While Hadley was busy influencing public policy, Reece focused on revolutionizing the field of quantum computing. However, first, he had to learn what that even meant. As an avid programmer and math nerd in high school, Reece knew that he wanted to join ACME even before arriving at BYU. He took a job as a Web Developer with the McKay School of Education and joined Dr. Scott Glasgow’s research lab. In the lab, he was given a textbook about quantum mechanics and told to try to understand it so that he could apply his mathematics skills to the project. Instead of shirking away, Reece rose to the challenge, boosted by an Unexpected Connections class he took. In the class, taught by Dr. Colton and Dr. Ward, Reece learned about uncertainty in quantum physics and history, especially the use of uncertainty in creating positive outcomes. Guided by “positivity despite uncertainty,” Reece completed his research with Dr. Glasgow, took a summer internship at KBR on their quantum computing team, and is now completing a thesis about quantum emulators.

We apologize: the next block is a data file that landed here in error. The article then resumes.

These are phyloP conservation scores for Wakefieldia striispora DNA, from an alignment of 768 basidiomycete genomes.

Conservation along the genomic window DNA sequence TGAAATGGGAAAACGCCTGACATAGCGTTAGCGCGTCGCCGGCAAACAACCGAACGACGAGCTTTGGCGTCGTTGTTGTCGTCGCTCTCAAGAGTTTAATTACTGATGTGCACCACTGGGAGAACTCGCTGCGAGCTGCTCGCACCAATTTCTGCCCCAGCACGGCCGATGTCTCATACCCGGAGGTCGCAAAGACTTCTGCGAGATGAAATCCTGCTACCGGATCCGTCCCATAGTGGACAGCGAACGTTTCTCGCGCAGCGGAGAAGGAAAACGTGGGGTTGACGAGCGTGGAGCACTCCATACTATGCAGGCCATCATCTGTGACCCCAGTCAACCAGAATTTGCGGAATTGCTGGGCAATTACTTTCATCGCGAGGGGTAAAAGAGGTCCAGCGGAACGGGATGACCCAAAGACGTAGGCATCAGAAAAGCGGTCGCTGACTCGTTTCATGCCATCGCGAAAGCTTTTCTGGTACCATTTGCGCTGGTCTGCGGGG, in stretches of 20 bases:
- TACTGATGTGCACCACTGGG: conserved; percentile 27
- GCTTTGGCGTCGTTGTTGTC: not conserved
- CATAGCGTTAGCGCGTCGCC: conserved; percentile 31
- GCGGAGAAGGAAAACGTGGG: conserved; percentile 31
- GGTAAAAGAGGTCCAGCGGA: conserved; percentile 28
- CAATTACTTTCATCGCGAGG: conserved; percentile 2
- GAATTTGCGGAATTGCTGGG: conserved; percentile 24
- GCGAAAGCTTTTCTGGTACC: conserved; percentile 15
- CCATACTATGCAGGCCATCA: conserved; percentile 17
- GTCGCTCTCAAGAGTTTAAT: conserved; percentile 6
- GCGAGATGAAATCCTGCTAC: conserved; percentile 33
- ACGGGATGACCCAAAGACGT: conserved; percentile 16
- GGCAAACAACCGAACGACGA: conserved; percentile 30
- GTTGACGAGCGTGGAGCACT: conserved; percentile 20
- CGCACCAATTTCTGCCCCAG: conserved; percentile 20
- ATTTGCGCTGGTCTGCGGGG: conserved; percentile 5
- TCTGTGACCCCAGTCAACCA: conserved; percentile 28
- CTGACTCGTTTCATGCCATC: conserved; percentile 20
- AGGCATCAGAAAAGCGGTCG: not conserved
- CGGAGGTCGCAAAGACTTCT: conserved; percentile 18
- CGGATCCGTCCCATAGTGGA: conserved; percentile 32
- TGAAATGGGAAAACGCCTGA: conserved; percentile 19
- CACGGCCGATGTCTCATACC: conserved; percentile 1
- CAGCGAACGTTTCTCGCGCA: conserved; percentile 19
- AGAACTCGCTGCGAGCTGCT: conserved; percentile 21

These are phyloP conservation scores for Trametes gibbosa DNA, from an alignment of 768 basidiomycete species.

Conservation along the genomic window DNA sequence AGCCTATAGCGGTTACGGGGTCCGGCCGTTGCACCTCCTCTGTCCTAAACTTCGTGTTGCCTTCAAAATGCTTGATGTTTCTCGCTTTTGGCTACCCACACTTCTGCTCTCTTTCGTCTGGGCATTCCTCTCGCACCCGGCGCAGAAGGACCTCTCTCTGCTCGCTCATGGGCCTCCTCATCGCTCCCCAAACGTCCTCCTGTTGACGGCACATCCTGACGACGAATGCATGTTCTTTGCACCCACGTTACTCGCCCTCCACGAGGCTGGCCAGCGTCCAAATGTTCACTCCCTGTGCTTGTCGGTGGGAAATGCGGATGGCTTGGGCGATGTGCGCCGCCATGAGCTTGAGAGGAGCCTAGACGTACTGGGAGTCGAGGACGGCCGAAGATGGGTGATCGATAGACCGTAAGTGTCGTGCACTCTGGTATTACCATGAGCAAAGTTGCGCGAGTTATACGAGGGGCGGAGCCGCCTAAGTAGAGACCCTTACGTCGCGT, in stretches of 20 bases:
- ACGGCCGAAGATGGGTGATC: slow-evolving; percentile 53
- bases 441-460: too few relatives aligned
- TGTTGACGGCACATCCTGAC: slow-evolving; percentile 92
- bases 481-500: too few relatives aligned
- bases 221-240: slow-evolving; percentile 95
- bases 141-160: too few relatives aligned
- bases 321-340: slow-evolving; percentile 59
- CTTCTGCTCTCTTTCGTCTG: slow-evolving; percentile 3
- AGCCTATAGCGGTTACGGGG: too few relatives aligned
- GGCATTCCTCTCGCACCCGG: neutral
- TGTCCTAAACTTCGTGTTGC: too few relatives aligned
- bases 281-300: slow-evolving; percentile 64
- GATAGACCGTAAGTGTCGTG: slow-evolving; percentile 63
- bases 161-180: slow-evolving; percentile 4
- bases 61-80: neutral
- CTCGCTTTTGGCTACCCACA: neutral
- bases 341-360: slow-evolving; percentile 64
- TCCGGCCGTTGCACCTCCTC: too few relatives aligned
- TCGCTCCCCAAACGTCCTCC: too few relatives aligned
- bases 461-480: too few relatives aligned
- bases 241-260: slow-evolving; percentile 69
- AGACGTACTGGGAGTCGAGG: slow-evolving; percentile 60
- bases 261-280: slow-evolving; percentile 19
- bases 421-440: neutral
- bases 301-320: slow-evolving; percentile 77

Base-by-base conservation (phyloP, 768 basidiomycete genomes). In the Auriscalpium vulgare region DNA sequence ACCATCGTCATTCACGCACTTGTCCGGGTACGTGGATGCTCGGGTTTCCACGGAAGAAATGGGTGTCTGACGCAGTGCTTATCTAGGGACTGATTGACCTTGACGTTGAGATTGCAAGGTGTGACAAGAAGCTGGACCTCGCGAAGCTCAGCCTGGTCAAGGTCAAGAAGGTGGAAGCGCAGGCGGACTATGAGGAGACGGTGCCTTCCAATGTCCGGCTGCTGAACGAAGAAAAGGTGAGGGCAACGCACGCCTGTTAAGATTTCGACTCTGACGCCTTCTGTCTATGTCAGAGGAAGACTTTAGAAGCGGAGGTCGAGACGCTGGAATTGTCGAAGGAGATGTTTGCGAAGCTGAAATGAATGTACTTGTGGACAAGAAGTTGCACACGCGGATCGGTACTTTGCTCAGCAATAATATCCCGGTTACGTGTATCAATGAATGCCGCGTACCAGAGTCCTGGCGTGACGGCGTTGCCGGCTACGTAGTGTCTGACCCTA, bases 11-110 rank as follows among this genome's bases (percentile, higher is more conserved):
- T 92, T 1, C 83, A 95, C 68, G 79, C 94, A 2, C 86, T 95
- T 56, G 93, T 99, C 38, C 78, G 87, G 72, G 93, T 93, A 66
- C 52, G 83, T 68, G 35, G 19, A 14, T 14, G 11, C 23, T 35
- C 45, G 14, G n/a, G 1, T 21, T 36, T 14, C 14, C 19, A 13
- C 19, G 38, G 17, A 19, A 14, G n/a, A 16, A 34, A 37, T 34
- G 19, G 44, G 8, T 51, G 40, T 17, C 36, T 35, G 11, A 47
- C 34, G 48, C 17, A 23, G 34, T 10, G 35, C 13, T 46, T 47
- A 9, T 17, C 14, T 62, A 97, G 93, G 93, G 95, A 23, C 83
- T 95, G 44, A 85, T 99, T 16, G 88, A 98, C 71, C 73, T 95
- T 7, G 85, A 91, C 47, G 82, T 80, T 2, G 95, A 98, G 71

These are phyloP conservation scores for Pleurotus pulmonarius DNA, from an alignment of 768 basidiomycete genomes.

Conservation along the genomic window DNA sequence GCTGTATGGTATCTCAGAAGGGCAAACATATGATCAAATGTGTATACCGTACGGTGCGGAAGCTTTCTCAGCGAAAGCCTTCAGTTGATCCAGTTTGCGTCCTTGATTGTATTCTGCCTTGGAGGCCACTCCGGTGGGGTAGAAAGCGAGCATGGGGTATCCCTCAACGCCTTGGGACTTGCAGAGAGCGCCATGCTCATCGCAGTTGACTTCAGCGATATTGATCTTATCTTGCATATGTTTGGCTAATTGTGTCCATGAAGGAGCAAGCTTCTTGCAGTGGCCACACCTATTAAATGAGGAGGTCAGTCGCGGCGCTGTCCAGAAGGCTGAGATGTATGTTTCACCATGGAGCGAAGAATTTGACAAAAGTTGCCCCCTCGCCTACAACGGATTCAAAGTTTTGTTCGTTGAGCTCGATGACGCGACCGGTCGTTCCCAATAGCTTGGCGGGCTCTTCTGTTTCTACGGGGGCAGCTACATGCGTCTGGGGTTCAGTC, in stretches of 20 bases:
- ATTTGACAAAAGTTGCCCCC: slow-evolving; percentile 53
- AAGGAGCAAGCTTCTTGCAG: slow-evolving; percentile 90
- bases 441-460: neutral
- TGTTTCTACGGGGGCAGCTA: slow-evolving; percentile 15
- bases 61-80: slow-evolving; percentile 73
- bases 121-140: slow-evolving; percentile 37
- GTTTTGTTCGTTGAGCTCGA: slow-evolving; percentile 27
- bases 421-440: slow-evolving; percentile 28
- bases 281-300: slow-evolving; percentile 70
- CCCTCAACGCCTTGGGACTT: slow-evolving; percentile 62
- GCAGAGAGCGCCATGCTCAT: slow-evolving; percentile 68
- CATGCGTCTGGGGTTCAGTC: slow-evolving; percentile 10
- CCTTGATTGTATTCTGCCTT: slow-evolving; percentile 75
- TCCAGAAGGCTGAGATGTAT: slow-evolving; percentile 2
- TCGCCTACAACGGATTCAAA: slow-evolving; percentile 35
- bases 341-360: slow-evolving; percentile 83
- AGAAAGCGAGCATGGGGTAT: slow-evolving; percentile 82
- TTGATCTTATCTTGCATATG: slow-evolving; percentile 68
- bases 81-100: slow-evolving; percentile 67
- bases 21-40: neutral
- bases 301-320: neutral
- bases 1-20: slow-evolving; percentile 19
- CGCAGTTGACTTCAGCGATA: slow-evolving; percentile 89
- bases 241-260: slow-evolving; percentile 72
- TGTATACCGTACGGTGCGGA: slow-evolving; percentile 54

On the flip side, Hadley’s thesis was inspired by a BYU Forum given by Brian Stevenson, the author of Just Mercy. Listening to him speak about the unique challenges of people of color made Hadley realize that she wanted to be a part of the solution. The death of George Floyd and the Black Lives Matter protests in 2020 confirmed the pressing need for her. She continued to mull over how she was going to make a change until she learned about deliberative dialogues in a class taught by Dr. Sarah Agate, Assistant Professor in the Marriott School of Business. Deliberate dialogue, an initiative created by the National Issues Forum Institute in Washington DC, is a theory-based process helping individuals find the best way to create conversations about controversial topics. Having a set format helped Hadley realize that we could and should discuss racial inequality with younger children more effectively. Her thesis focuses on creating a deliberate dialogue with high school students with an issue guide to help guide the conversation. The issue guide gives three possible solutions to different problems and the students learn to express their opinions in a productive manner. By creating this deliberate dialogue, Hadley hopes to create a common ground where compromises and action can grow.